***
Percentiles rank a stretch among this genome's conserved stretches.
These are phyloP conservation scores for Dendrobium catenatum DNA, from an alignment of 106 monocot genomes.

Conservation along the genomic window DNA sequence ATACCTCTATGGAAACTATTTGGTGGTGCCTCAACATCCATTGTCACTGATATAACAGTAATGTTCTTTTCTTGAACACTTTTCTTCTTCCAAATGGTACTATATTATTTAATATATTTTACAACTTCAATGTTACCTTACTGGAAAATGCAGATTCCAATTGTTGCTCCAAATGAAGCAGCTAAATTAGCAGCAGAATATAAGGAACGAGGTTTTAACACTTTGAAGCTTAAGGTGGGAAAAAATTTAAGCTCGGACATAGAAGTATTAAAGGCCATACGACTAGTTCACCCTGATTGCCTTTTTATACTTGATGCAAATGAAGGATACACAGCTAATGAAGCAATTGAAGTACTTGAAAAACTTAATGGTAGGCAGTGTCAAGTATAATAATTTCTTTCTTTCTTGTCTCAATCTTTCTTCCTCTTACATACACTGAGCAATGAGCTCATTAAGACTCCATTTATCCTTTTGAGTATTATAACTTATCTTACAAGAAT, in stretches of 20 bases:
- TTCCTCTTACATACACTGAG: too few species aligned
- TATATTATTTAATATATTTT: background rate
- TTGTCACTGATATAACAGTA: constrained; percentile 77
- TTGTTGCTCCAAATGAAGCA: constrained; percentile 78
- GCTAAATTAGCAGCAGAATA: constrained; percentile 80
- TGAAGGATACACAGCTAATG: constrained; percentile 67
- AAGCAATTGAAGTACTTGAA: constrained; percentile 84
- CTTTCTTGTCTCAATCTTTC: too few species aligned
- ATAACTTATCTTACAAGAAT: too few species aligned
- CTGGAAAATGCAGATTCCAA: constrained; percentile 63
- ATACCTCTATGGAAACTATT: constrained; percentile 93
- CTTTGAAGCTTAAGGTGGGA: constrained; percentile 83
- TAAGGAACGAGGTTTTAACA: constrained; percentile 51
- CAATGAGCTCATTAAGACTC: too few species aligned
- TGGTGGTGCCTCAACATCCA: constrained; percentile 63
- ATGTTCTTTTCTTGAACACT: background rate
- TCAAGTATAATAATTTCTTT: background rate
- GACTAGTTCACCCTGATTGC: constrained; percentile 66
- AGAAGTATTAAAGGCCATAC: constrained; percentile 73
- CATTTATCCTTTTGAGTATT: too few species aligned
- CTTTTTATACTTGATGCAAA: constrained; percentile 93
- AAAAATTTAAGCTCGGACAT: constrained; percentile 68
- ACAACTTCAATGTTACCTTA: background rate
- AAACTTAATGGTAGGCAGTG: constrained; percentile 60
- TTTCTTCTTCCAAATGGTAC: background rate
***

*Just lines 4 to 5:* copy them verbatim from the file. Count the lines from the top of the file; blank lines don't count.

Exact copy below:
- TTCCTCTTACATACACTGAG: too few species aligned
- TATATTATTTAATATATTTT: background rate